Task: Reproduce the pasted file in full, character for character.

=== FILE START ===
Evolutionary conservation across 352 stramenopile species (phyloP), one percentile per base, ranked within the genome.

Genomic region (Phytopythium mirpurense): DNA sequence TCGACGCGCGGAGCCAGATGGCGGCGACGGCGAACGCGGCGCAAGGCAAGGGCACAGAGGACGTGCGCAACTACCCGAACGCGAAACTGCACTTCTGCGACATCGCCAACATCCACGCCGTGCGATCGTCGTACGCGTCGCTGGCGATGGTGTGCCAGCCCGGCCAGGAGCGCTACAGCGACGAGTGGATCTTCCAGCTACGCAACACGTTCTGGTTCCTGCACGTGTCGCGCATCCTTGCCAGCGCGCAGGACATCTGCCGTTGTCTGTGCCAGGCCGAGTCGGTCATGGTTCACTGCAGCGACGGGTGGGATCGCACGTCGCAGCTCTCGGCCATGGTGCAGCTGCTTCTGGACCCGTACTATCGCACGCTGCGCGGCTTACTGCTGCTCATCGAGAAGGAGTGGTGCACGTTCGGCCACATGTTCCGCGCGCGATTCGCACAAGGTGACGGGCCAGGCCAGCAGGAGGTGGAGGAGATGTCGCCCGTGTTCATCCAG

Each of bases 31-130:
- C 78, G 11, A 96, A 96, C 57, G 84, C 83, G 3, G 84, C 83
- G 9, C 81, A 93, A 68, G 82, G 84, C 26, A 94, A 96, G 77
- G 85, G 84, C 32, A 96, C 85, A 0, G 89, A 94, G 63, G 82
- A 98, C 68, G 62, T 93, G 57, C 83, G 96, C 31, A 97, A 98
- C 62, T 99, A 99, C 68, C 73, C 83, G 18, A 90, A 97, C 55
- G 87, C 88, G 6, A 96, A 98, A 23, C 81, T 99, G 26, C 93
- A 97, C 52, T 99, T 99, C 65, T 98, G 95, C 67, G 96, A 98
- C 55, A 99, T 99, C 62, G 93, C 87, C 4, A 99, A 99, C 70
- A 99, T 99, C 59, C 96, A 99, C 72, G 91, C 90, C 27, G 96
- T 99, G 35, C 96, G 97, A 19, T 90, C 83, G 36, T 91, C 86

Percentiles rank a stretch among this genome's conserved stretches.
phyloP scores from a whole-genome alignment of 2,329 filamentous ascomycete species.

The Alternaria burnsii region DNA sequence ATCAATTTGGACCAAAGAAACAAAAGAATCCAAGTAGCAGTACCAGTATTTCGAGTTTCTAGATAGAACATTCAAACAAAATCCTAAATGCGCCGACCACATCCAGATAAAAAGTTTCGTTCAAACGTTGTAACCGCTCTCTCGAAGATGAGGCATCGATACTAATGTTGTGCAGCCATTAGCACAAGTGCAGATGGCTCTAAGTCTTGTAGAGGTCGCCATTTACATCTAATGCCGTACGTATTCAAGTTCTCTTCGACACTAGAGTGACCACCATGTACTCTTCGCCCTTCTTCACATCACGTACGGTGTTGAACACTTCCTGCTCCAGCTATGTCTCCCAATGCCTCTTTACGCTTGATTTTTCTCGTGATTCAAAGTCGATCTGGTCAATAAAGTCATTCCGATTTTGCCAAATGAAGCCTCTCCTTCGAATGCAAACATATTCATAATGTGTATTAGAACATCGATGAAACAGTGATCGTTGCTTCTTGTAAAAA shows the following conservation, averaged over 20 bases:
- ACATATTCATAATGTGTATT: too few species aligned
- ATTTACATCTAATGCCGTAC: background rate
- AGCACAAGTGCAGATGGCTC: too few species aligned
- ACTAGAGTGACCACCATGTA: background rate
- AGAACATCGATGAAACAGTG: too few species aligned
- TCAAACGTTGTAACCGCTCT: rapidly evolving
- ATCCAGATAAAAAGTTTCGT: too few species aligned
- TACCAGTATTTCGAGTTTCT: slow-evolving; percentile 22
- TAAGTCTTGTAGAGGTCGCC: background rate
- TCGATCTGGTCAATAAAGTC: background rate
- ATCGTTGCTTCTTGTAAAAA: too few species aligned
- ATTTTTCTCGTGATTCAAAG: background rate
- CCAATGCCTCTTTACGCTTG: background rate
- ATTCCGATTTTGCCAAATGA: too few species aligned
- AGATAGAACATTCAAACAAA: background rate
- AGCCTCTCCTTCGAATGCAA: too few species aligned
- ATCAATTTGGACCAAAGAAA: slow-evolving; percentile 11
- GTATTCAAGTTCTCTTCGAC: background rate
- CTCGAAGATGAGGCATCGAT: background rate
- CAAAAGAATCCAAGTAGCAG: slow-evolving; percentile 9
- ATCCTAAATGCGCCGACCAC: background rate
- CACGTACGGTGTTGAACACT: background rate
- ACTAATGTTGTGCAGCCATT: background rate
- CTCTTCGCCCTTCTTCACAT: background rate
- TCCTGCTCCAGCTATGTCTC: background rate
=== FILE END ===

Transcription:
Evolutionary conservation across 352 stramenopile species (phyloP), one percentile per base, ranked within the genome.

Genomic region (Phytopythium mirpurense): DNA sequence TCGACGCGCGGAGCCAGATGGCGGCGACGGCGAACGCGGCGCAAGGCAAGGGCACAGAGGACGTGCGCAACTACCCGAACGCGAAACTGCACTTCTGCGACATCGCCAACATCCACGCCGTGCGATCGTCGTACGCGTCGCTGGCGATGGTGTGCCAGCCCGGCCAGGAGCGCTACAGCGACGAGTGGATCTTCCAGCTACGCAACACGTTCTGGTTCCTGCACGTGTCGCGCATCCTTGCCAGCGCGCAGGACATCTGCCGTTGTCTGTGCCAGGCCGAGTCGGTCATGGTTCACTGCAGCGACGGGTGGGATCGCACGTCGCAGCTCTCGGCCATGGTGCAGCTGCTTCTGGACCCGTACTATCGCACGCTGCGCGGCTTACTGCTGCTCATCGAGAAGGAGTGGTGCACGTTCGGCCACATGTTCCGCGCGCGATTCGCACAAGGTGACGGGCCAGGCCAGCAGGAGGTGGAGGAGATGTCGCCCGTGTTCATCCAG

Each of bases 31-130:
- C 78, G 11, A 96, A 96, C 57, G 84, C 83, G 3, G 84, C 83
- G 9, C 81, A 93, A 68, G 82, G 84, C 26, A 94, A 96, G 77
- G 85, G 84, C 32, A 96, C 85, A 0, G 89, A 94, G 63, G 82
- A 98, C 68, G 62, T 93, G 57, C 83, G 96, C 31, A 97, A 98
- C 62, T 99, A 99, C 68, C 73, C 83, G 18, A 90, A 97, C 55
- G 87, C 88, G 6, A 96, A 98, A 23, C 81, T 99, G 26, C 93
- A 97, C 52, T 99, T 99, C 65, T 98, G 95, C 67, G 96, A 98
- C 55, A 99, T 99, C 62, G 93, C 87, C 4, A 99, A 99, C 70
- A 99, T 99, C 59, C 96, A 99, C 72, G 91, C 90, C 27, G 96
- T 99, G 35, C 96, G 97, A 19, T 90, C 83, G 36, T 91, C 86

Percentiles rank a stretch among this genome's conserved stretches.
phyloP scores from a whole-genome alignment of 2,329 filamentous ascomycete species.

The Alternaria burnsii region DNA sequence ATCAATTTGGACCAAAGAAACAAAAGAATCCAAGTAGCAGTACCAGTATTTCGAGTTTCTAGATAGAACATTCAAACAAAATCCTAAATGCGCCGACCACATCCAGATAAAAAGTTTCGTTCAAACGTTGTAACCGCTCTCTCGAAGATGAGGCATCGATACTAATGTTGTGCAGCCATTAGCACAAGTGCAGATGGCTCTAAGTCTTGTAGAGGTCGCCATTTACATCTAATGCCGTACGTATTCAAGTTCTCTTCGACACTAGAGTGACCACCATGTACTCTTCGCCCTTCTTCACATCACGTACGGTGTTGAACACTTCCTGCTCCAGCTATGTCTCCCAATGCCTCTTTACGCTTGATTTTTCTCGTGATTCAAAGTCGATCTGGTCAATAAAGTCATTCCGATTTTGCCAAATGAAGCCTCTCCTTCGAATGCAAACATATTCATAATGTGTATTAGAACATCGATGAAACAGTGATCGTTGCTTCTTGTAAAAA shows the following conservation, averaged over 20 bases:
- ACATATTCATAATGTGTATT: too few species aligned
- ATTTACATCTAATGCCGTAC: background rate
- AGCACAAGTGCAGATGGCTC: too few species aligned
- ACTAGAGTGACCACCATGTA: background rate
- AGAACATCGATGAAACAGTG: too few species aligned
- TCAAACGTTGTAACCGCTCT: rapidly evolving
- ATCCAGATAAAAAGTTTCGT: too few species aligned
- TACCAGTATTTCGAGTTTCT: slow-evolving; percentile 22
- TAAGTCTTGTAGAGGTCGCC: background rate
- TCGATCTGGTCAATAAAGTC: background rate
- ATCGTTGCTTCTTGTAAAAA: too few species aligned
- ATTTTTCTCGTGATTCAAAG: background rate
- CCAATGCCTCTTTACGCTTG: background rate
- ATTCCGATTTTGCCAAATGA: too few species aligned
- AGATAGAACATTCAAACAAA: background rate
- AGCCTCTCCTTCGAATGCAA: too few species aligned
- ATCAATTTGGACCAAAGAAA: slow-evolving; percentile 11
- GTATTCAAGTTCTCTTCGAC: background rate
- CTCGAAGATGAGGCATCGAT: background rate
- CAAAAGAATCCAAGTAGCAG: slow-evolving; percentile 9
- ATCCTAAATGCGCCGACCAC: background rate
- CACGTACGGTGTTGAACACT: background rate
- ACTAATGTTGTGCAGCCATT: background rate
- CTCTTCGCCCTTCTTCACAT: background rate
- TCCTGCTCCAGCTATGTCTC: background rate